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India tells journalists to be neutral and impartial

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Asoke Kumar Mukerji

 Asoke Kumar Mukerji
Asoke Kumar Mukerji

Arul Louis writes in Asian Lite the largest Asian newspaper in Britain on India’s stand on journalism

Journalists should “maintain strict neutrality and impartiality” when covering conflict situations so that the countries they operate in can ensure their safety and, for their part, governments should not put arbitrary restrictions on reporters, according to India.

Speaking  at a session of the Security Council devoted to protection of journalists covering armed conflicts, India’s Permanent Representative Asoke Kumar Mukerji spoke of the changing nature of threats that now come from terrorists. He said the Council “needs to act robustly” in defending journalists and compel governments to act against terrorist groups.

The Council should use law and the information it has “to make member States act against such non-state actors,” he said. “The Council should assist those member states who may require assistance to strengthen their national capacities to take such action.”

Governments “must put in place mechanisms for protection of journalists and their equipment especially where their whereabouts and coordinates have been provided in advance and deter from arbitrary restrictions unless there is a dire need,” he said.

India’s constitution and laws, Mukerji said, “safeguard freedom of expression and functioning of free media, online as well as offline, in building inclusive and peaceful knowledge societies and democracies.”

The Council adopted a resolution calling on all nations as well as parties to conflicts to create a safe environment for journalists and condemned the impunity for attacks on them. Highlighting the importance of a free and impartial media for the protection of civilians, the unanimous resolution said that journalists should be given the protection due to civilians in conflict situations as long as they did not do anything to compromise their status.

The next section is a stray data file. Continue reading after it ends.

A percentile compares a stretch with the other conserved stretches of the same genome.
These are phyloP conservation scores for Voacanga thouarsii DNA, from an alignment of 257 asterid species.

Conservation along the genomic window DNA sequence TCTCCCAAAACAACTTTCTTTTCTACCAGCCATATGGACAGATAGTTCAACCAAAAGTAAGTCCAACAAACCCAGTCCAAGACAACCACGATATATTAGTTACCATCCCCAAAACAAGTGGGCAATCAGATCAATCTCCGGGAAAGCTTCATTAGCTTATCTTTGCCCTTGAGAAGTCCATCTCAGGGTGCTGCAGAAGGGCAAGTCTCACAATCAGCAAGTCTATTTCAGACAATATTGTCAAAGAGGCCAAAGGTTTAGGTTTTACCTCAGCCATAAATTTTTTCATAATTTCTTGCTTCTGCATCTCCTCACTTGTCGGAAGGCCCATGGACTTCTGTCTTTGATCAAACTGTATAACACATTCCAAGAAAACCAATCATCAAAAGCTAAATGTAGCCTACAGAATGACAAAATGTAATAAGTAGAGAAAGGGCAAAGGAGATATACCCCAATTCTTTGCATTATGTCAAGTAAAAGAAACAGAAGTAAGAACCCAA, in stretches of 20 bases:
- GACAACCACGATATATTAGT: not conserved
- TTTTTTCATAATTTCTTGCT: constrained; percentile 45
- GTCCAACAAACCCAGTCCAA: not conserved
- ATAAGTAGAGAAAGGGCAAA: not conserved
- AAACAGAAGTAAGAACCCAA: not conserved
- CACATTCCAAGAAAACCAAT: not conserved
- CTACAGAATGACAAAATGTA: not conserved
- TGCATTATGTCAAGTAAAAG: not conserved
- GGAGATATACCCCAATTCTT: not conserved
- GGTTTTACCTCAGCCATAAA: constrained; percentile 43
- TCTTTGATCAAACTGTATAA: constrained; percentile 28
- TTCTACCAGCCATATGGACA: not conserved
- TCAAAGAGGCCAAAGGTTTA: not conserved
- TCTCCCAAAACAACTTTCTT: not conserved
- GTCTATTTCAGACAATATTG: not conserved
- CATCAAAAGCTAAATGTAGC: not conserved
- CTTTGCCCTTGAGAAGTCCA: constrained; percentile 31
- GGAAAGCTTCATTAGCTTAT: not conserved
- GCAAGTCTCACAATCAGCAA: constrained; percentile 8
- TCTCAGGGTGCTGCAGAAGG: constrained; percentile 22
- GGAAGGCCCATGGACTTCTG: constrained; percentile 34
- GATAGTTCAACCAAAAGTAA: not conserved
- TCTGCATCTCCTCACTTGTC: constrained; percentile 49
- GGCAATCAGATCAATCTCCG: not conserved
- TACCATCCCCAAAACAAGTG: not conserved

The Council session on protecting journalists came as media workers are under increasing deadly pressure from terrorists. In the past year the world witnessed the grisly beheading of US and Japanese journalists that the Islamic State publicised through videos.

According to the New York-based Committee to Protect Journalists, 27 journalists have been killed this year and 61, including one each from Andhra Pradesh and Odisha, last year.

The day-long session of the Council also heard from Mariane Pearl, the widow of The Wall Street Journal reporter Daniel Pearl who was kidnapped in Karachi by “The National Movement for the Restoration of Pakistani Sovereignty” and beheaded.

“Murder is the ultimate source of censorship,” she said.

The “true acts of courage” of journalists, she said are motivated by “the profound will to enlighten mankind, to go beyond the obvious, to fight preconceived ideas, to battle the corruption and the greed that are crippling our societies.”

Mariane Pearl also spoke of the dangers journalists faced from governments, both through arrests and surveillance. “Mass surveillance by some Security Council member states puts journalists and their sources at risk, undermining the trust and confidentiality vital to quality journalism,” she said. “And an increasing number of countries are now using anti-terrorism laws to muzzle the press even further.”